So even though he won't like it, you are treating him the way you would want to be treated.
Unlike case "A", you don't accept his kind of motives, because they are incompatible with your own. So you don't make the adjustment of case "A" to accommodate his wishes.
The general assumption of the golden rule is that you would understand how you will feel when put on the receiving end of your behavior. However, that is not always true, and it can be a big mistake to jump to conclusions. To illustrate, let's consider the example of someone who wishes to end their life. What would you do if you encounter that person?
You don't wish to end your own life, and so it's easy to assume that you wouldn't want to die if you were in his situation. So, according to the golden rule, you must prevent him from committing suicide. Moreover, you would help him to find a solution to whatever situation is motivating him to end his life.
It's likely that would be a satisfactory choice in most cases where a person is suicidal. This is especially true for typical cases of people in their teens or early adulthood who are suicidal, who are in that state because of some ongoing trauma or desperation. You assume that could be solved, and that the person could have a long life of joy ahead of them. But that won't happen if he kills himself now, so the first step is to stop him.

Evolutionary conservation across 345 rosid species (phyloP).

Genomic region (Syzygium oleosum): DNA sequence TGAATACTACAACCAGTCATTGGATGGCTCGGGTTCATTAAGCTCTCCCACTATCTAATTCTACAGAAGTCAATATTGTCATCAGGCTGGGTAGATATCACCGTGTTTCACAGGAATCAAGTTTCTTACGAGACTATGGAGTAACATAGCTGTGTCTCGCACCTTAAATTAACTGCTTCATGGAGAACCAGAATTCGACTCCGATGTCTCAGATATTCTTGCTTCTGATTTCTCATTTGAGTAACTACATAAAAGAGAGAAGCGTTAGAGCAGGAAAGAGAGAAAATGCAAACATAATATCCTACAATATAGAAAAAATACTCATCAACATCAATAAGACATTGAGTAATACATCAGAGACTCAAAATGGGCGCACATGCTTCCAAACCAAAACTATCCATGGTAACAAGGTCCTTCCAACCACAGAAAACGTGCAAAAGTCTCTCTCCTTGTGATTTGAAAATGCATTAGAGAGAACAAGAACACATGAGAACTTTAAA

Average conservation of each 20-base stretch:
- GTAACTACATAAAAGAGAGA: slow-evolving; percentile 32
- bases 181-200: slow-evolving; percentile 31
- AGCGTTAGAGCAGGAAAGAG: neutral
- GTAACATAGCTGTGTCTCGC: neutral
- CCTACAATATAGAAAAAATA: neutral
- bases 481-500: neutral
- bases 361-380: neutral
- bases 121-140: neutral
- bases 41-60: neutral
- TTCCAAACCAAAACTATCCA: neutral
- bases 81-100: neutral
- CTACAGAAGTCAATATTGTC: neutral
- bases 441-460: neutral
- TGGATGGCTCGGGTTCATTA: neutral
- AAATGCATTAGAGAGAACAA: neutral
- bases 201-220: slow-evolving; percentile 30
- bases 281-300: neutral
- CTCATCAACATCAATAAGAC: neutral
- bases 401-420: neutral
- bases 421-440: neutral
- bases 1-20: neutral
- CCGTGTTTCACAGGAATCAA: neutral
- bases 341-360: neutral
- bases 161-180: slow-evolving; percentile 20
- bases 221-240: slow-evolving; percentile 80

You may need to take action quickly, because if you let him kill himself that decision is not reversable! The next step is to get help for him so that he can have that future life of joy that you yourself would want.
However, the above scenario is not the only one in which a person may wish to die. Let's consider a case where the person has a very painful and incurable disease. His doctor can keep him alive for some months via the use of life support. His decision is to end his life now by turning it off. What would you want for yourself, if you were in his situation? That might depend on exactly how much pain in involved, but in a severe case you would likely make the same choice, to switch it off.
So, you might make one decision in an emergency, when you lack information, and another in a situation where you can get the relevant information. When unsure, people take the decision that is reversible (live now, because you can still choose to die later).
The golden rule as a single sentence isn't sufficient to decide every case, and also it isn't sufficient without full knowledge of the situation. Really it needs some further development of the rule to make it really clear how to apply it in various situations. Nevertheless, even as a simple rule, it is applicable to most common situations that a person is likely to encounter frequently in everyday life. If a person uses it that way, as a "rule of thumb," to serve as a first cut at making a choice, it can be a very quick and handy check to do.